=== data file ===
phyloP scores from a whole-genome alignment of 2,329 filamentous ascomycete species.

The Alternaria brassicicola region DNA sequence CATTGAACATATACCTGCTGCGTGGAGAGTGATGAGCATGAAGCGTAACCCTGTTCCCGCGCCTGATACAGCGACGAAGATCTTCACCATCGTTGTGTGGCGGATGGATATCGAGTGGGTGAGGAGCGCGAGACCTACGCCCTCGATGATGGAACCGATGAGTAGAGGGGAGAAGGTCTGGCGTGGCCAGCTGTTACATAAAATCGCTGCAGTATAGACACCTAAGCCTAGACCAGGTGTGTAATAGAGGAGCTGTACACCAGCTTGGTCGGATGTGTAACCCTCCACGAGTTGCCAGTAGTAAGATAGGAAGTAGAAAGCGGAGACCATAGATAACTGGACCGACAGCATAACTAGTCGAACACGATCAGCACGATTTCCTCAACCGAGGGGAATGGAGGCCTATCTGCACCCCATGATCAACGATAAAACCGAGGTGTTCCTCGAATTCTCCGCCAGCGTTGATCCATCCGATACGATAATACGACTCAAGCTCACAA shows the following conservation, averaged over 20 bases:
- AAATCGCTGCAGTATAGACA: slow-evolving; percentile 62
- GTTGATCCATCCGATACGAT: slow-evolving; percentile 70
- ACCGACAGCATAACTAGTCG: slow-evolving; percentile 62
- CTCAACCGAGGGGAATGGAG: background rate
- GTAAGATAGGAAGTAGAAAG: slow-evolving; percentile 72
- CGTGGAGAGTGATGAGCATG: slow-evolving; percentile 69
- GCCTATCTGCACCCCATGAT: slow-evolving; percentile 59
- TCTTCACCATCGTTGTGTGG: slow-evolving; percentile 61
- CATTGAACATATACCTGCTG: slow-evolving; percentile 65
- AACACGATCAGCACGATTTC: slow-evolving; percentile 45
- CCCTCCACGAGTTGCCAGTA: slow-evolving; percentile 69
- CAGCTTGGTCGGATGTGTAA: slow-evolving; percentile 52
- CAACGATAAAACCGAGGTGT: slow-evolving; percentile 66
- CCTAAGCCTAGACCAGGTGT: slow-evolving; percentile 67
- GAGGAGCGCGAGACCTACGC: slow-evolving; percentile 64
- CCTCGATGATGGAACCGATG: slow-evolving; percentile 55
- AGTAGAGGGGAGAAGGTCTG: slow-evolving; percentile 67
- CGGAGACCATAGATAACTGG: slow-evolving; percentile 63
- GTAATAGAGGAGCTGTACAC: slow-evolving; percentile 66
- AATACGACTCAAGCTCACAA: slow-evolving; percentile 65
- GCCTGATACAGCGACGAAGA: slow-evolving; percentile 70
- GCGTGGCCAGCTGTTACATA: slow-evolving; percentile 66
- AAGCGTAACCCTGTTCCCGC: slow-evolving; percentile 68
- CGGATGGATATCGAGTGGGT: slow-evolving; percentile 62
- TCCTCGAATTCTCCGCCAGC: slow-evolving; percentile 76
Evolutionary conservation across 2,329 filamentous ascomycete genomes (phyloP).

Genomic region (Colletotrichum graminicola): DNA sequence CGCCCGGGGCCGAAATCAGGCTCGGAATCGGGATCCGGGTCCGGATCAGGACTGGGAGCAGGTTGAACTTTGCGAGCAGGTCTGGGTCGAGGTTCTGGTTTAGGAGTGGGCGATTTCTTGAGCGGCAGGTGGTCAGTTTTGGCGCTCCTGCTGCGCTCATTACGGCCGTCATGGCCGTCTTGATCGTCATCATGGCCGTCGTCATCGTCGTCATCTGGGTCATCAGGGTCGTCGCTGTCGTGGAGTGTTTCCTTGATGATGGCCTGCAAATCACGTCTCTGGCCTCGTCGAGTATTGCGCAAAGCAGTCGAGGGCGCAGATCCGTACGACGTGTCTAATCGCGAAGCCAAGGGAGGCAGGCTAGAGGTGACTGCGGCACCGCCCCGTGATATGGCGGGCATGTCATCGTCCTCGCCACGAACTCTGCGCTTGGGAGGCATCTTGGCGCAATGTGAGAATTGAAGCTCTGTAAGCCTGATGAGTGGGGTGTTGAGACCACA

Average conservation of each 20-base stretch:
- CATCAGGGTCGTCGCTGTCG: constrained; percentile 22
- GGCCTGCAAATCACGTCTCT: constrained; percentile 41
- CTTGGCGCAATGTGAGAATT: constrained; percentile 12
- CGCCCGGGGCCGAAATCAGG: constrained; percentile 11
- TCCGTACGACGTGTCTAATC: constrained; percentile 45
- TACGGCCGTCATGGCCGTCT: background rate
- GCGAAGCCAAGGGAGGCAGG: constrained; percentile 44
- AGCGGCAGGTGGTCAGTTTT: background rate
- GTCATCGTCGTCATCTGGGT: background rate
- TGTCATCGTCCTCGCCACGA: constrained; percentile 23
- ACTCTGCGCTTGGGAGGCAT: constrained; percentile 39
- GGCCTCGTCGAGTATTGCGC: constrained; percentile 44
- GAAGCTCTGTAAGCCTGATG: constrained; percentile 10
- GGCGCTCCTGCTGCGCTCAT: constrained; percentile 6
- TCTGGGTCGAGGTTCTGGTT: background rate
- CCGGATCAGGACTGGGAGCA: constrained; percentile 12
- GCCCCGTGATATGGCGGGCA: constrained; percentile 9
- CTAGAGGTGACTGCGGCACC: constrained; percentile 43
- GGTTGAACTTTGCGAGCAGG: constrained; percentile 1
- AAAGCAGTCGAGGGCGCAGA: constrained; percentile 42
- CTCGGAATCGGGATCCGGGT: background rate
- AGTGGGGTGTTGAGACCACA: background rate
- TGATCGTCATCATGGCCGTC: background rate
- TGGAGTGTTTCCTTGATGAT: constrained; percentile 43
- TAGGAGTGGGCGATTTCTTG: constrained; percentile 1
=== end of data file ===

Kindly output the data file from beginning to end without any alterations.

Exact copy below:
phyloP scores from a whole-genome alignment of 2,329 filamentous ascomycete species.

The Alternaria brassicicola region DNA sequence CATTGAACATATACCTGCTGCGTGGAGAGTGATGAGCATGAAGCGTAACCCTGTTCCCGCGCCTGATACAGCGACGAAGATCTTCACCATCGTTGTGTGGCGGATGGATATCGAGTGGGTGAGGAGCGCGAGACCTACGCCCTCGATGATGGAACCGATGAGTAGAGGGGAGAAGGTCTGGCGTGGCCAGCTGTTACATAAAATCGCTGCAGTATAGACACCTAAGCCTAGACCAGGTGTGTAATAGAGGAGCTGTACACCAGCTTGGTCGGATGTGTAACCCTCCACGAGTTGCCAGTAGTAAGATAGGAAGTAGAAAGCGGAGACCATAGATAACTGGACCGACAGCATAACTAGTCGAACACGATCAGCACGATTTCCTCAACCGAGGGGAATGGAGGCCTATCTGCACCCCATGATCAACGATAAAACCGAGGTGTTCCTCGAATTCTCCGCCAGCGTTGATCCATCCGATACGATAATACGACTCAAGCTCACAA shows the following conservation, averaged over 20 bases:
- AAATCGCTGCAGTATAGACA: slow-evolving; percentile 62
- GTTGATCCATCCGATACGAT: slow-evolving; percentile 70
- ACCGACAGCATAACTAGTCG: slow-evolving; percentile 62
- CTCAACCGAGGGGAATGGAG: background rate
- GTAAGATAGGAAGTAGAAAG: slow-evolving; percentile 72
- CGTGGAGAGTGATGAGCATG: slow-evolving; percentile 69
- GCCTATCTGCACCCCATGAT: slow-evolving; percentile 59
- TCTTCACCATCGTTGTGTGG: slow-evolving; percentile 61
- CATTGAACATATACCTGCTG: slow-evolving; percentile 65
- AACACGATCAGCACGATTTC: slow-evolving; percentile 45
- CCCTCCACGAGTTGCCAGTA: slow-evolving; percentile 69
- CAGCTTGGTCGGATGTGTAA: slow-evolving; percentile 52
- CAACGATAAAACCGAGGTGT: slow-evolving; percentile 66
- CCTAAGCCTAGACCAGGTGT: slow-evolving; percentile 67
- GAGGAGCGCGAGACCTACGC: slow-evolving; percentile 64
- CCTCGATGATGGAACCGATG: slow-evolving; percentile 55
- AGTAGAGGGGAGAAGGTCTG: slow-evolving; percentile 67
- CGGAGACCATAGATAACTGG: slow-evolving; percentile 63
- GTAATAGAGGAGCTGTACAC: slow-evolving; percentile 66
- AATACGACTCAAGCTCACAA: slow-evolving; percentile 65
- GCCTGATACAGCGACGAAGA: slow-evolving; percentile 70
- GCGTGGCCAGCTGTTACATA: slow-evolving; percentile 66
- AAGCGTAACCCTGTTCCCGC: slow-evolving; percentile 68
- CGGATGGATATCGAGTGGGT: slow-evolving; percentile 62
- TCCTCGAATTCTCCGCCAGC: slow-evolving; percentile 76
Evolutionary conservation across 2,329 filamentous ascomycete genomes (phyloP).

Genomic region (Colletotrichum graminicola): DNA sequence CGCCCGGGGCCGAAATCAGGCTCGGAATCGGGATCCGGGTCCGGATCAGGACTGGGAGCAGGTTGAACTTTGCGAGCAGGTCTGGGTCGAGGTTCTGGTTTAGGAGTGGGCGATTTCTTGAGCGGCAGGTGGTCAGTTTTGGCGCTCCTGCTGCGCTCATTACGGCCGTCATGGCCGTCTTGATCGTCATCATGGCCGTCGTCATCGTCGTCATCTGGGTCATCAGGGTCGTCGCTGTCGTGGAGTGTTTCCTTGATGATGGCCTGCAAATCACGTCTCTGGCCTCGTCGAGTATTGCGCAAAGCAGTCGAGGGCGCAGATCCGTACGACGTGTCTAATCGCGAAGCCAAGGGAGGCAGGCTAGAGGTGACTGCGGCACCGCCCCGTGATATGGCGGGCATGTCATCGTCCTCGCCACGAACTCTGCGCTTGGGAGGCATCTTGGCGCAATGTGAGAATTGAAGCTCTGTAAGCCTGATGAGTGGGGTGTTGAGACCACA

Average conservation of each 20-base stretch:
- CATCAGGGTCGTCGCTGTCG: constrained; percentile 22
- GGCCTGCAAATCACGTCTCT: constrained; percentile 41
- CTTGGCGCAATGTGAGAATT: constrained; percentile 12
- CGCCCGGGGCCGAAATCAGG: constrained; percentile 11
- TCCGTACGACGTGTCTAATC: constrained; percentile 45
- TACGGCCGTCATGGCCGTCT: background rate
- GCGAAGCCAAGGGAGGCAGG: constrained; percentile 44
- AGCGGCAGGTGGTCAGTTTT: background rate
- GTCATCGTCGTCATCTGGGT: background rate
- TGTCATCGTCCTCGCCACGA: constrained; percentile 23
- ACTCTGCGCTTGGGAGGCAT: constrained; percentile 39
- GGCCTCGTCGAGTATTGCGC: constrained; percentile 44
- GAAGCTCTGTAAGCCTGATG: constrained; percentile 10
- GGCGCTCCTGCTGCGCTCAT: constrained; percentile 6
- TCTGGGTCGAGGTTCTGGTT: background rate
- CCGGATCAGGACTGGGAGCA: constrained; percentile 12
- GCCCCGTGATATGGCGGGCA: constrained; percentile 9
- CTAGAGGTGACTGCGGCACC: constrained; percentile 43
- GGTTGAACTTTGCGAGCAGG: constrained; percentile 1
- AAAGCAGTCGAGGGCGCAGA: constrained; percentile 42
- CTCGGAATCGGGATCCGGGT: background rate
- AGTGGGGTGTTGAGACCACA: background rate
- TGATCGTCATCATGGCCGTC: background rate
- TGGAGTGTTTCCTTGATGAT: constrained; percentile 43
- TAGGAGTGGGCGATTTCTTG: constrained; percentile 1